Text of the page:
Showing posts with label Metcalf John Edward. Show all posts
Showing posts with label Metcalf John Edward. Show all posts

Thursday, May 23, 2013

Spring With Forty Acres and a Plow

imageI am always thrilled when I see the first crocus poke its head through the soil …..it brings with it anticipation and excitement for spring and warmer weather.  As I recently drove  to the nursery to select plants and seeds for my garden, I wondered what spring meant to my ancestors. Many of my ancestors were Georgia farmers and so I suspect that for them spring meant work, hope and anticipation for a bountiful harvest.

Here we plant most of our garden after Mother’s Day, so I was surprised to learn that in many areas of Georgia they plant some crops as early FEBRUARY!  So while I am still watching the snow drifts pile up, they are preparing soil and sowing seeds . When I am looking through the starts at our local nursery, in many parts of Georgia, they are beginning to harvest crops such as sweet corn, peaches and squash.

According to the 1880 Agricultural Census 1 John Monroe Ganus was the owner of his farm, which included 18 acres of Indian corn,  2 acres of oats, 2 acres of wheat, and 18 acres of cotton.  He also had 5 barnyard poultry, 8 swine and one milch cow in addition to one other cow.
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While this was not a big farm, by any standards, as I recently surveyed my cluster of simple raised garden boxes and thought of the time required to care for them,  I could not help but wonder what farming was like for John and how he managed to care for all that he had.  Farming is demanding for the farmers of today, but I can not imagine how grueling it must have been for the farmers of the late 19th century, void of the benefits of modern day equipment.

In 1880, John and Olivia had sons living at home who may have been a source of help.  At that time, their two oldest sons, William Franklin and John Thackason, were both married, had families and were farming nearby. The three sons still at home, were Roderick Monroe who was 17, Newton Lafayette who was 13 and Robert Lee who was 10.  I also know that for a period of time in 1882, John had help from an Mormon missionary serving in the area at that time.  I am so thankful for the insight that the John Metcalf’s journal2  provides into John’s life as a farmer.

According to his journal, when Elder Metcalf visited John ‘s home on May 19, 1882, he learned that a frost had killed some of John’s cotton and corn.  Farmers have always been vulnerable to the unpredictability of the weather, but that wouldn't have softened the disappointment of such loss.  From what I know about John, he was never particularly well off, but had to work hard for most of his life in order to provide for his family, so I am sure that losing crop came as a blow.  The next next morning, John got up and did the only thing that he could do and that was to get to work.  Elder Metcalf recorded that the next day he helped John to plow, indicating that they plowed half a day and were so busy, he ended up staying the night with John and Olivia.  A few days later, John had wheat to bind and Elder Metcalf returned to help.  On July 28, Elder Metcalf helped John “plow cotton”  and the men once again worked long and late into the evening.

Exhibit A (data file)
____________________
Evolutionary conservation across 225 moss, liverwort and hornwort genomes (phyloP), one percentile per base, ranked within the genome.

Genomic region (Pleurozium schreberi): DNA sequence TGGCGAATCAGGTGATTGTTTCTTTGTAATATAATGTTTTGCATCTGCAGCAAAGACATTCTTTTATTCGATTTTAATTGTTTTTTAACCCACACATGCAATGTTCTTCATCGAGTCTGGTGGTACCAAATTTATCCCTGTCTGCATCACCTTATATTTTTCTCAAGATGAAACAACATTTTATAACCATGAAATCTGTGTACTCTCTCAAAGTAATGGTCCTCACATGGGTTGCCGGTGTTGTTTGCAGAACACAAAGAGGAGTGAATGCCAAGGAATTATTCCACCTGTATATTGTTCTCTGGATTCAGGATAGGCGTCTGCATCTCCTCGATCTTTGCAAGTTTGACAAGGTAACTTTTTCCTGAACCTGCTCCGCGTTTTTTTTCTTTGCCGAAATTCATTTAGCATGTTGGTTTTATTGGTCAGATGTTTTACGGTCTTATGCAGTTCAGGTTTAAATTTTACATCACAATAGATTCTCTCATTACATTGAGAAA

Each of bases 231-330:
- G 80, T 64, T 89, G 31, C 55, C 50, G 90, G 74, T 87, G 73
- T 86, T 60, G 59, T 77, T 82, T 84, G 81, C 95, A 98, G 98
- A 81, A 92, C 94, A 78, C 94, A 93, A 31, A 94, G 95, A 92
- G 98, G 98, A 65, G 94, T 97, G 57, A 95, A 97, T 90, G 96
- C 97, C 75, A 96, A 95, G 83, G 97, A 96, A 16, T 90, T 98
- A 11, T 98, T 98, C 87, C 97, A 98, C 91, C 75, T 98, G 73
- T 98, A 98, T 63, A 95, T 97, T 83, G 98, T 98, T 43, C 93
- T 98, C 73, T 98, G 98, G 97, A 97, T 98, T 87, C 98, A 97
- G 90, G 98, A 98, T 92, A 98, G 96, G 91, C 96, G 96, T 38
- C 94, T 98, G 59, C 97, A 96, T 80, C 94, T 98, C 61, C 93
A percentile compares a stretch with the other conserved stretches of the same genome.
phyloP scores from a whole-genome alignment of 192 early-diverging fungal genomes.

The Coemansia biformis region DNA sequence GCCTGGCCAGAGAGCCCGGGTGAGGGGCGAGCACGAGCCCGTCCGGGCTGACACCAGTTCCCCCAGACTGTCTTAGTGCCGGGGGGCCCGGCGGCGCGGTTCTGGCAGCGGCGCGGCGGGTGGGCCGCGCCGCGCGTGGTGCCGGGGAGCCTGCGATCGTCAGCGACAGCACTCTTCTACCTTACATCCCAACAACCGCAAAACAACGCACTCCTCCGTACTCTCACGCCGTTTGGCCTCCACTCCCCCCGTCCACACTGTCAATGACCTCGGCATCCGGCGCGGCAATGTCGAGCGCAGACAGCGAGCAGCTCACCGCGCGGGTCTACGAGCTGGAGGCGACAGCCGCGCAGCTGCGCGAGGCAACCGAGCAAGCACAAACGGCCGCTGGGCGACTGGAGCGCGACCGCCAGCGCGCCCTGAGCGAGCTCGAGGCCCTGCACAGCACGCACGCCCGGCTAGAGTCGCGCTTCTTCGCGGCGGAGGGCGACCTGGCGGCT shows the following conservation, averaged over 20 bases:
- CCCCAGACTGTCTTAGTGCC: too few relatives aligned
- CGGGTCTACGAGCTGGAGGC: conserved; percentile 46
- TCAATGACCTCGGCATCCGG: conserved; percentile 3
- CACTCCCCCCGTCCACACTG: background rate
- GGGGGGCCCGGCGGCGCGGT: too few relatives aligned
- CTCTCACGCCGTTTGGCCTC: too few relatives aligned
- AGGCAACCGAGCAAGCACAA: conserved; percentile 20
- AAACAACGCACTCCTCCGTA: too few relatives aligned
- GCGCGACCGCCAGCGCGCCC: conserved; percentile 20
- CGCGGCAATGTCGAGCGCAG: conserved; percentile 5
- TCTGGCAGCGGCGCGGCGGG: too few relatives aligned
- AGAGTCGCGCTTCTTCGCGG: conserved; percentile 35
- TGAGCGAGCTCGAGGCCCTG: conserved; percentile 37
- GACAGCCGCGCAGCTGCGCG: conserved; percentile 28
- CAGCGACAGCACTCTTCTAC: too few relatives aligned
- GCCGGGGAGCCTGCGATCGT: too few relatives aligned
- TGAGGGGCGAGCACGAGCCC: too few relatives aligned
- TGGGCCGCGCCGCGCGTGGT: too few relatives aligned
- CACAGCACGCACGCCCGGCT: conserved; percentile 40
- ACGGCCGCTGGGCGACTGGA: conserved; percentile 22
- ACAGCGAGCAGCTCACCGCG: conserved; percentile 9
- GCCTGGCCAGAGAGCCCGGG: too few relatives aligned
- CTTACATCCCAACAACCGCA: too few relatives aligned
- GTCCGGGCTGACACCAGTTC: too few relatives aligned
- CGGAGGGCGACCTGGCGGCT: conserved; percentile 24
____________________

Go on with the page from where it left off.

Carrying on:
As  crops were harvested, the farmer was not yet “done," as the fields then had to be cleared and cleaned.  Elder Metcalf found John in the field doing exactly that on September 9, and once again, stepped in to help him.  The following day, September 10,  it rained all day and  Elder Metcalf recorded that consequently they just “waited it out”.  I can almost picture the men, anxious to complete the task, periodically peering out the window for any indication of a break in the storm.  The following day, the rain stopped and they were able to return to the field to continue their work.  In my mind, I can see the steam rising from the field as the  hot Georgia sun warmed the drenched soil.  I also can imagine John and Elder Metcalf returning to John’s house at the end of the day, sunburned, tired and muddy from a full day’s work.  For three back breaking days, John and Elder Metcalf worked to clear the field. 

September 14, Elder Metcalf helped John pull fodder. After harvesting corn, farmers use to “pull fodder”, which involves pulling the blades off of the cornstalks and gathering them into bunches to dry in the sun. The fodder was then stored to be fed to the cows later. It was difficult work and the sharp edges of the corn blades often sliced their hands in the process.
 
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Sugar Cane
According to the  journal, John raised sugar cane that year and Elder Metcalf was there to help John cut the cane on September 28th, 29th and 30th  and again on October 2nd, and 3rd.  Cutting sugar cane was also difficult work, in which each stalk was cut individually from the ground and then at the top, after stripping off the foliage along the sides.3    

As they came to the end of the growing season, John Metcalf returned to John’s farm one final time on October 31 and helped John "pull and haul corn."